ALEXANDROUPOLIS (GREECE): Eighteen charred bodies were found in a remote village in northeastern Greece on Tuesday where wildfires have been raging for days, the fire brigade said, as a heatwave that has seen red alerts issued across southern Europe turned deadly.
Firefighters said they were investigating whether the bodies, found near a shack south of the village of Avantas, were migrants. The surrounding Evros region is a popular route for migrants from the Middle East and Asia crossing from Turkey.
In Spain, Italy and Portugal, firefighters were battling blazes as the region suffered hot, dry and windy conditions that scientists have linked to climate change.
Temperatures in many parts of the region were expected to reach or exceed 40 degrees Celsius (104 degrees Fahrenheit), forecasters said. Italy and France declared red alerts in a number of areas.
The latest heatwave comes after a July that was the hottest month on record. Some 20,000 people were evacuated on the Greek island of Rhodes in mid-July and a severe fire hit Spain’s La Palma.
Blazes on Hawaii’s Maui island earlier this month killed more than 110 people, while Canada this week deployed the military in British Columbia to tackle fast-spreading fires.
In Greece, gale-force winds complicated the efforts to control the fires.
“Weather conditions are extreme and will remain extreme for the coming days,” Fire Service spokesman Vassilis Varthakogiannis told ERT TV.
Fifty-six firefighters arrived in Greece from Romania on Tuesday and Athens was expecting further assistance from the Czech Republic, Croatia, Germany and Sweden.
The 18 bodies were found south of the village of Avantas near the vast Dadia forest, authorities said. Another body thought to belong to a migrant was found on Monday, in a rural area some 40 km (25 miles) away.
“Given that there have been no reports of disappearances or missing residents from the surrounding areas, the possibility that these are people who entered the country illegally is being investigated,” the fire brigade said. It said searches were ongoing.
In the Greek port town of Alexandroupolis, not far from Avantas, wildfires forced the evacuation of dozens of hospital patients, including newborn babies. A ferry was turned into a makeshift hospital after 65 patients were evacuated from the University Hospital.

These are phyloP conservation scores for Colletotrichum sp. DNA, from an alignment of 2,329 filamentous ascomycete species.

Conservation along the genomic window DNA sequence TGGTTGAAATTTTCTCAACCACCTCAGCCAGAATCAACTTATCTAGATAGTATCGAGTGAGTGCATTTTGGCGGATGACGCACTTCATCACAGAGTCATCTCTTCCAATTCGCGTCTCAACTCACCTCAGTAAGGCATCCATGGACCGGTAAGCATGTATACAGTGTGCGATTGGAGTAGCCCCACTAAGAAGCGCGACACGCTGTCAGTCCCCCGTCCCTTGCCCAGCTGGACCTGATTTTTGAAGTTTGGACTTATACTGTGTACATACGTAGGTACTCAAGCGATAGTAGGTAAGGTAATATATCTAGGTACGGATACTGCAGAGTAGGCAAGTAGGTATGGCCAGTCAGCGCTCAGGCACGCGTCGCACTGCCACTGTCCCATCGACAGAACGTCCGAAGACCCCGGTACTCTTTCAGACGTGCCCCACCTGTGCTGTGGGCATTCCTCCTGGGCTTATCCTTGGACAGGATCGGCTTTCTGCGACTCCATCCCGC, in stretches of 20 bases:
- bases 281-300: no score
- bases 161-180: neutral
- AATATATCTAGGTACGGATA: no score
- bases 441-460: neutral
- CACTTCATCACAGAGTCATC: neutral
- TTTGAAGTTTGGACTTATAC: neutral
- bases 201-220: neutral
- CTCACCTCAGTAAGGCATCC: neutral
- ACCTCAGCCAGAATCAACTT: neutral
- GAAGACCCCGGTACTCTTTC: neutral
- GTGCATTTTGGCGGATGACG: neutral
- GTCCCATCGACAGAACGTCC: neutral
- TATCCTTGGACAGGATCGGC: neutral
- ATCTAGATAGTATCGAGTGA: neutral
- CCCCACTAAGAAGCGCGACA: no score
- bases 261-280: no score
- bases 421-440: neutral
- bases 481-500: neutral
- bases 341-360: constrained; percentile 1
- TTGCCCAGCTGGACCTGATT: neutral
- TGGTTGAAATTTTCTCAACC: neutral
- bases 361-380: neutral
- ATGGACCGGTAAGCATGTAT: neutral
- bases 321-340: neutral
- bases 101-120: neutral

Elderly patients lay on mattresses strewn across the cafeteria floor, paramedics attended to others on stretchers and a woman held a man resting on a sofa, an IV drip attached to his hand.
Fires also broke out on Tuesday near the capital Athens, where a blaze on the city’s outskirts, on the foothills of Mount Parnitha, burned homes and forced residents to flee.
In Spain, where most of the country was in very high or extreme risk of wildfire amid the summer’s fourth heatwave, authorities were struggling to stabilise a huge wildfire that has been ravaging forests on the island of Tenerife for a week.
The blaze has burned through 15,000 hectares in 12 municipalities forcing the evacuation of thousands of people.
In neighbouring Portugal, authorities placed more than 120 municipalities in the north and central areas, as well as in some parts of the Algarve – a popular holiday destination in the south – at maximum risk of wildfires due to the heat.
More than 100 firefighters backed by 10 aircraft were battling a wildfire that erupted on Monday night in the northern city of Baião.
In Italy, around 700 people were evacuated after a fire broke out on Monday on the Tuscan island of Elba, in the woods between Rio Marina, firefighter Alessandro Vitaliano told Reuters. No casualties have been reported.
Italy issued hot weather red alerts in 16 of the country’s 27 main cities on Tuesday, including Rome, Milan and Florence, with the number set to rise on Wednesday. A red alert denotes “emergency conditions”, the health ministry said, advising people not to go out during the hottest part of the day.
In France, four southern regions – the Rhone, Drome, Ardeche and Haute-Loire – were placed under red alert, the country’s most serious warning.
Climbers were asked to delay scaling Mont Blanc, Europe’s highest peak, because of high temperatures.
Grape-pickers in wine-producing regions of southern France have been advised to start work on the harvest in the early hours of the morning to avoid sweltering in the late summer heatwave.
Temperatures were expected to peak at 42C in the Rhone valley over the next 48 hours.